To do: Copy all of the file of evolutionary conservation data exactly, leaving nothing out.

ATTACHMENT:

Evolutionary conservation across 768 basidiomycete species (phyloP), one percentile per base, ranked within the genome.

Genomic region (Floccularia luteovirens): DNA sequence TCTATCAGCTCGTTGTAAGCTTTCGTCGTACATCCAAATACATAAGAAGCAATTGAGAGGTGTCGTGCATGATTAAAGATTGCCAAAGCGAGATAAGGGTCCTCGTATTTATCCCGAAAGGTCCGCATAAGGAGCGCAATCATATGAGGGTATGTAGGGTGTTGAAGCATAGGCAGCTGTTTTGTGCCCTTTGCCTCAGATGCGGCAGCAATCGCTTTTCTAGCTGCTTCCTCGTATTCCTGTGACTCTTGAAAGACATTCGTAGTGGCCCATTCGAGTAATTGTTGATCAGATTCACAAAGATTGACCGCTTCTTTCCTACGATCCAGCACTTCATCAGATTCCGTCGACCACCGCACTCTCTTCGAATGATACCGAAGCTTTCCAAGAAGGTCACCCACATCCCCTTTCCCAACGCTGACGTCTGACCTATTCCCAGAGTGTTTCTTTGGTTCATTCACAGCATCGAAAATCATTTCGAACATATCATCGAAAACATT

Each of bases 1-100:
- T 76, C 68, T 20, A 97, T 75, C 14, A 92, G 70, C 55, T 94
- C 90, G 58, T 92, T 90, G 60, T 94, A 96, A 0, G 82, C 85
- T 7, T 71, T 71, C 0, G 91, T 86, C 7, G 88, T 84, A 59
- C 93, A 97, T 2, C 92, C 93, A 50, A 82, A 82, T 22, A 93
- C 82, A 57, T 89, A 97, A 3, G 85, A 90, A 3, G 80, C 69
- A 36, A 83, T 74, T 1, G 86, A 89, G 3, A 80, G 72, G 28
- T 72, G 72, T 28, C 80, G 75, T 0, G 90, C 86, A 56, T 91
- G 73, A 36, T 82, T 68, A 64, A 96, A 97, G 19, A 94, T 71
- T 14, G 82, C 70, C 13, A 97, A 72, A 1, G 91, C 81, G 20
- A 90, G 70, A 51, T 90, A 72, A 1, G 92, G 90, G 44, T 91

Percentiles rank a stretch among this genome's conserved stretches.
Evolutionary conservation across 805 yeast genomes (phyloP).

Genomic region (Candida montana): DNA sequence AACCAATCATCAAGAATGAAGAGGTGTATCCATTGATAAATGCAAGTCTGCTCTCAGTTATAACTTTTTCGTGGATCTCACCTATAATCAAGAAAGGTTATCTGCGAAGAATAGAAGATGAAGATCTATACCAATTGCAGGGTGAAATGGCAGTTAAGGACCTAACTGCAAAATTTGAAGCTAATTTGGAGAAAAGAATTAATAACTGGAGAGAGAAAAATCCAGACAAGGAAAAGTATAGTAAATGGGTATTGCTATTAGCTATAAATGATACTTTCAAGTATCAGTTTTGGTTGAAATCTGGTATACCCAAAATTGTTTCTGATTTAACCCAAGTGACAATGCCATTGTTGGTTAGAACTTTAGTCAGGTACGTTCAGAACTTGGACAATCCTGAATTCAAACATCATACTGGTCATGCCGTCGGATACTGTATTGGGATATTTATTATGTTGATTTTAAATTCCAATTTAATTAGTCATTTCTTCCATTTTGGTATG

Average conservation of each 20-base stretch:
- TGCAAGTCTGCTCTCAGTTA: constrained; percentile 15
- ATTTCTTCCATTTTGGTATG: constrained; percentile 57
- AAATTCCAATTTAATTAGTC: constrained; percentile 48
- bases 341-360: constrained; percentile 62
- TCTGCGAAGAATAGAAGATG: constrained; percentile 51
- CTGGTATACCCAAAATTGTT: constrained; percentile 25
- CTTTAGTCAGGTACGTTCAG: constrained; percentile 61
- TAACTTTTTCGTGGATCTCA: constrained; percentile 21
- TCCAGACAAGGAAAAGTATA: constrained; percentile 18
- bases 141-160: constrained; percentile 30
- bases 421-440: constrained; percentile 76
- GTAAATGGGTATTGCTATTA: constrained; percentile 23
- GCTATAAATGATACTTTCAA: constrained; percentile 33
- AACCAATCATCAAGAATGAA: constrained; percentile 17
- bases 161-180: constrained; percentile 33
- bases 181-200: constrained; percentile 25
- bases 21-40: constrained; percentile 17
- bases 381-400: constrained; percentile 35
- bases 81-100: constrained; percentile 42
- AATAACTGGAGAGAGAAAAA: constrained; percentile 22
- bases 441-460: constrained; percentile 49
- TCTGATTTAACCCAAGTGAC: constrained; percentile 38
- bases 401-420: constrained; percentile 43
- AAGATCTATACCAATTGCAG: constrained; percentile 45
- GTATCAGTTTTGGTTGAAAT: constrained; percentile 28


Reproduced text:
Evolutionary conservation across 768 basidiomycete species (phyloP), one percentile per base, ranked within the genome.

Genomic region (Floccularia luteovirens): DNA sequence TCTATCAGCTCGTTGTAAGCTTTCGTCGTACATCCAAATACATAAGAAGCAATTGAGAGGTGTCGTGCATGATTAAAGATTGCCAAAGCGAGATAAGGGTCCTCGTATTTATCCCGAAAGGTCCGCATAAGGAGCGCAATCATATGAGGGTATGTAGGGTGTTGAAGCATAGGCAGCTGTTTTGTGCCCTTTGCCTCAGATGCGGCAGCAATCGCTTTTCTAGCTGCTTCCTCGTATTCCTGTGACTCTTGAAAGACATTCGTAGTGGCCCATTCGAGTAATTGTTGATCAGATTCACAAAGATTGACCGCTTCTTTCCTACGATCCAGCACTTCATCAGATTCCGTCGACCACCGCACTCTCTTCGAATGATACCGAAGCTTTCCAAGAAGGTCACCCACATCCCCTTTCCCAACGCTGACGTCTGACCTATTCCCAGAGTGTTTCTTTGGTTCATTCACAGCATCGAAAATCATTTCGAACATATCATCGAAAACATT

Each of bases 1-100:
- T 76, C 68, T 20, A 97, T 75, C 14, A 92, G 70, C 55, T 94
- C 90, G 58, T 92, T 90, G 60, T 94, A 96, A 0, G 82, C 85
- T 7, T 71, T 71, C 0, G 91, T 86, C 7, G 88, T 84, A 59
- C 93, A 97, T 2, C 92, C 93, A 50, A 82, A 82, T 22, A 93
- C 82, A 57, T 89, A 97, A 3, G 85, A 90, A 3, G 80, C 69
- A 36, A 83, T 74, T 1, G 86, A 89, G 3, A 80, G 72, G 28
- T 72, G 72, T 28, C 80, G 75, T 0, G 90, C 86, A 56, T 91
- G 73, A 36, T 82, T 68, A 64, A 96, A 97, G 19, A 94, T 71
- T 14, G 82, C 70, C 13, A 97, A 72, A 1, G 91, C 81, G 20
- A 90, G 70, A 51, T 90, A 72, A 1, G 92, G 90, G 44, T 91

Percentiles rank a stretch among this genome's conserved stretches.
Evolutionary conservation across 805 yeast genomes (phyloP).

Genomic region (Candida montana): DNA sequence AACCAATCATCAAGAATGAAGAGGTGTATCCATTGATAAATGCAAGTCTGCTCTCAGTTATAACTTTTTCGTGGATCTCACCTATAATCAAGAAAGGTTATCTGCGAAGAATAGAAGATGAAGATCTATACCAATTGCAGGGTGAAATGGCAGTTAAGGACCTAACTGCAAAATTTGAAGCTAATTTGGAGAAAAGAATTAATAACTGGAGAGAGAAAAATCCAGACAAGGAAAAGTATAGTAAATGGGTATTGCTATTAGCTATAAATGATACTTTCAAGTATCAGTTTTGGTTGAAATCTGGTATACCCAAAATTGTTTCTGATTTAACCCAAGTGACAATGCCATTGTTGGTTAGAACTTTAGTCAGGTACGTTCAGAACTTGGACAATCCTGAATTCAAACATCATACTGGTCATGCCGTCGGATACTGTATTGGGATATTTATTATGTTGATTTTAAATTCCAATTTAATTAGTCATTTCTTCCATTTTGGTATG

Average conservation of each 20-base stretch:
- TGCAAGTCTGCTCTCAGTTA: constrained; percentile 15
- ATTTCTTCCATTTTGGTATG: constrained; percentile 57
- AAATTCCAATTTAATTAGTC: constrained; percentile 48
- bases 341-360: constrained; percentile 62
- TCTGCGAAGAATAGAAGATG: constrained; percentile 51
- CTGGTATACCCAAAATTGTT: constrained; percentile 25
- CTTTAGTCAGGTACGTTCAG: constrained; percentile 61
- TAACTTTTTCGTGGATCTCA: constrained; percentile 21
- TCCAGACAAGGAAAAGTATA: constrained; percentile 18
- bases 141-160: constrained; percentile 30
- bases 421-440: constrained; percentile 76
- GTAAATGGGTATTGCTATTA: constrained; percentile 23
- GCTATAAATGATACTTTCAA: constrained; percentile 33
- AACCAATCATCAAGAATGAA: constrained; percentile 17
- bases 161-180: constrained; percentile 33
- bases 181-200: constrained; percentile 25
- bases 21-40: constrained; percentile 17
- bases 381-400: constrained; percentile 35
- bases 81-100: constrained; percentile 42
- AATAACTGGAGAGAGAAAAA: constrained; percentile 22
- bases 441-460: constrained; percentile 49
- TCTGATTTAACCCAAGTGAC: constrained; percentile 38
- bases 401-420: constrained; percentile 43
- AAGATCTATACCAATTGCAG: constrained; percentile 45
- GTATCAGTTTTGGTTGAAAT: constrained; percentile 28